Both these experiments have double slits but in one interference takes place and in the other both interference and diffraction. If diffraction takes place in double slit diffraction then it should also take place in Young's double slit experiment. How to explain the difference between the two?
Interference and diffraction are the same thing. In fact so is refraction.
The propagation of light is conveniently described using the Huygens-Fresnel principle. The amplitude of the EM wave at a point is calculated by summing up the amplitudes of all the EM waves reaching that point, taking the relative phases into account. This describes the phenomena we variously refer to as interference, diffraction and refraction. The separate names are largely an accident of history (and for convenience I suppose) - the underlying physical principle is the same.
Diffraction is the phenomenon of the change of the movement from the straight line (in a flat, not curved space) in the cases, that it is not a reflection. For the expression "change of the movement from the straight line" it would be better to say "deflection", but this seems not to be so ok because, due to Wikipedia it could be misunderstood in every day life as a collision.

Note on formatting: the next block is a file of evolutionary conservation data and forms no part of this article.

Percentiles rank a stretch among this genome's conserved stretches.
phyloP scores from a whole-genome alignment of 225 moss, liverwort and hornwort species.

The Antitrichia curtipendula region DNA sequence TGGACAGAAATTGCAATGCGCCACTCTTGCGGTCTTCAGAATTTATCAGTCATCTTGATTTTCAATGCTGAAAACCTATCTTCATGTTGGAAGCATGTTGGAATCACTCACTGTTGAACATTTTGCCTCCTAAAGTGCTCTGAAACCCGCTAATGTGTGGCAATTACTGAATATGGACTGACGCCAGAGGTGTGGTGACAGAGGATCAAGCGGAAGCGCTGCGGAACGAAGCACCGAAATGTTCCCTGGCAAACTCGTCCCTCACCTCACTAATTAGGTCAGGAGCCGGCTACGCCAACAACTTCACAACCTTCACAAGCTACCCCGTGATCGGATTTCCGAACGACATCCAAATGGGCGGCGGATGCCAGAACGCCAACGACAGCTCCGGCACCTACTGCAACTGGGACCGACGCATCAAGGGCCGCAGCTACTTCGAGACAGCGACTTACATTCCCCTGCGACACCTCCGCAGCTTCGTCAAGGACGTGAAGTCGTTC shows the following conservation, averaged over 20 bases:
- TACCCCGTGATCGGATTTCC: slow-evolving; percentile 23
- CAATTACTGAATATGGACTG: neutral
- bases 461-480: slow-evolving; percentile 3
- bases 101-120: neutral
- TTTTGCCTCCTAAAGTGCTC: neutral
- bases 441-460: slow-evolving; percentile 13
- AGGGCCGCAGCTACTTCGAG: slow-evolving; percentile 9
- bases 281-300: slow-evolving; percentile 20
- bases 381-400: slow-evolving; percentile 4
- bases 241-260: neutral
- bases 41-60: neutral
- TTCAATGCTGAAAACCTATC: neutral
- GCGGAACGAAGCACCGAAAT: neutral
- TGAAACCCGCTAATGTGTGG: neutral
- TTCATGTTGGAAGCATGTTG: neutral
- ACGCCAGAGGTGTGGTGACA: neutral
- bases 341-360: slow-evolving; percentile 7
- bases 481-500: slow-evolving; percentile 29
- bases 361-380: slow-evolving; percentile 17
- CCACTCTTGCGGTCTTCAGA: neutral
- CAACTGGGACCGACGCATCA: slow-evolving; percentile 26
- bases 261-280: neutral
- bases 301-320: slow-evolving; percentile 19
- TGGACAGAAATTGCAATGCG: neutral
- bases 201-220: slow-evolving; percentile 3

So a small ball inside a sharply bent pipe gets deflected or reflected (with very small angles) , but this is not a diffraction. Diffraction happens behind an edge. When the ball passes the end of the tube, it could spread out in different angles (if it was reflected inside the tube and if the start conditions are different for each thrown ball). So one get something like a diffraction. In the case of the balls this perhaps would be a normal distribution.
Interference is the periodically changing energy distribution along a line or area (the observation screen) of light behind slits or even every edge. For water waves one use a similar terminology. Diffraction is the change of movement of the maximum and minimum high of the water level behind edges, but not behind single edges. Interference is the periodically changing energy distribution along a line. For water waves this distribution stands never still, it moves.
Fig.: Interference of water waves behind two edges (a slit). The intensity distribution is a moving one, it does never stand still.